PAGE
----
Intel bug report points finger at AMD for a chunk of GPU vulnerabilities

Intel NUC motherboard photograph with Kaby Lake G chip
The Hades Canyon NUC's motherboard is possibly the prettiest of all time. However, looks aren't everything. (Image credit: Intel)

Intel recently published its 2021 Product Security Report, and it's a doozy. The report dives into all the bugs, vulnerabilities, and more that impacted Intel's products across the year, and from a numbers perspective, there are a lot of interesting figures to note. Most of all, though, it's a glimpse of how Intel stacks up versus AMD when it comes to 'whose products are safer than whose', and how Intel and AMD's brief comradeship may have led to the largest weak spot in both companies' armour.

In 2021, Intel reported a total of 226 vulnerabilities in its product stack, ranging from bugs in ethernet products to FPGAs and everything in between. The majority of these bugs were discovered by Intel, though bug bounty programs and other organisations account for a hefty number of the vulnerabilities reported.

Intel bug report 2021 screenshot showing CVE count by product category graph

(Image credit: Intel)

The single largest source of these vulnerabilities are Intel's GPU products, which totalled 52 in 2021. Then it's a tie between ethernet products and software for second, both claiming 34 bugs throughout the year.

If you dive further into Intel's GPU vulnerability stats, however, and duly noted by our friends at Tom's Hardware, you'll find that a large number of its GPU vulnerabilities are related to just a handful of processors: 8th Gen Intel Core processors with Radeon RX Vega graphics. 

And that more than half of Intel's GPU vulnerabilities were in fact reported in AMD's software.

This stems from a brief stint of cooperation between Intel and AMD, in which Intel provided its Kaby Lake Core CPU architecture alongside AMD-provided Radeon RX Vega M graphics. The resulting Kaby Lake G chips formed the basis for a handful of products when they were released in 2018, though the big one of interest is the Intel Hades Canyon gaming NUC

This Hades Canyon NUC was a pretty nifty little machine at the time, and it worked great for me as a discrete streaming box. Though the Intel and AMD experiment it was born out of never went any further.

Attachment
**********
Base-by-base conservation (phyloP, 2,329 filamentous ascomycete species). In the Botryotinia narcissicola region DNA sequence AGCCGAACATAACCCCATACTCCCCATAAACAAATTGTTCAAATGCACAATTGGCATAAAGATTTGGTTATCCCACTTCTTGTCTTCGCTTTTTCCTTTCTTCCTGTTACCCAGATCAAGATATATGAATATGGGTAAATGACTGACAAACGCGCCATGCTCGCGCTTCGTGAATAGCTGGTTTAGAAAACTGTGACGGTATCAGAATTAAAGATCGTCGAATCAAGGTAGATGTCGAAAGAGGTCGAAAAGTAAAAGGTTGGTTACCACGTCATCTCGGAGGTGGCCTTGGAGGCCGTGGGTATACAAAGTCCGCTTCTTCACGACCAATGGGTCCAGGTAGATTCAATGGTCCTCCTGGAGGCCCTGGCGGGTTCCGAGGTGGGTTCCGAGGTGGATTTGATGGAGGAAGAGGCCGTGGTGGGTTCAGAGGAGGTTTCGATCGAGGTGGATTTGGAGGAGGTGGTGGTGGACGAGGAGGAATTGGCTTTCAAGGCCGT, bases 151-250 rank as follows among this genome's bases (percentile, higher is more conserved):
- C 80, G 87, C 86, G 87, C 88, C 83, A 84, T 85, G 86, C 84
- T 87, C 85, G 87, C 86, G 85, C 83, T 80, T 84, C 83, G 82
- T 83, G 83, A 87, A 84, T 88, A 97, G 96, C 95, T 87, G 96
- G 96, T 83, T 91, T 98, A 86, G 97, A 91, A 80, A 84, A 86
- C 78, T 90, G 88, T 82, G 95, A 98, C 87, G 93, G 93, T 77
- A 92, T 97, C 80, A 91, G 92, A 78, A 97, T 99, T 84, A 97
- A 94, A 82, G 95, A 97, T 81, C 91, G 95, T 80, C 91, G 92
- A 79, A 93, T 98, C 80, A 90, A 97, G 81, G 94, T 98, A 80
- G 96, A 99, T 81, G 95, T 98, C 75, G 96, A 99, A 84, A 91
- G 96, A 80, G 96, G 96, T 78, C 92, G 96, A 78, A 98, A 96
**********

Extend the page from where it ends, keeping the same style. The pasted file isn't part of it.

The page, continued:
Intel bug report 2021 screenshot showing bug discoveries in 2021 versus previous years

(Image credit: Intel)

The burden of bug fixing still falls on Intel and AMD's shoulders, however—these processors are a poisoned chalice for both Intel and AMD, even in 2021.

Of the 52 vulnerabilities found in Intel's GPU stack, 23 of them are related to the Intel Core processors with Radeon RX Vega M graphics. Of these 23 bugs, AMD is assigned 22 of them, which for the most part are found in the Radeon graphics drivers for Windows. The Radeon software installer also is noted as containing exploitable code.

(Image credit: Intel)

The report states AMD had 27 graphics vulnerabilities reported in 2021, which is notably fewer than Intel's 51. Intel does, however, state that it doesn't report bugs found by AMD directly and only has access to those reported between May and December 2021.

Ultimately, though, the responsibility falls on both companies to make sure their products are safe, and that includes projects such as Kaby Lake G that have since been thrown aside. 

That's what's been done, too, as AMD outlines the mitigations for the CVE's listed in AMD-SB-1000.

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On to CPUs and Intel is claiming 16 newly discovered CPU vulnerabilities in 2021. That's a combination of those discovered by Intel (10) and through its bug bounty program (6).

AMD had 31 vulnerabilities according to the report, though again that's only counting those discovered externally and reported during the given timeframe.

Both companies have recently appeared to ramp up efforts in security, most of all following major vulnerabilities such as Meltdown and Spectre. Each year it's more important than ever to do so, too, as rarely a month goes by without some incident of hacking, heisting, or black hatting.

My main takeaway from this report, however, is that Intel and AMD probably won't want to work together on any future projects.

Jacob Ridley
Senior Hardware Editor

Jacob earned his first byline writing for his own tech blog. From there, he graduated to professionally breaking things as hardware writer at PCGamesN, and would go on to run the team as hardware editor. Since then he's joined PC Gamer's top staff as senior hardware editor, where he spends his days reporting on the latest developments in the technology and gaming industries and testing the newest PC components.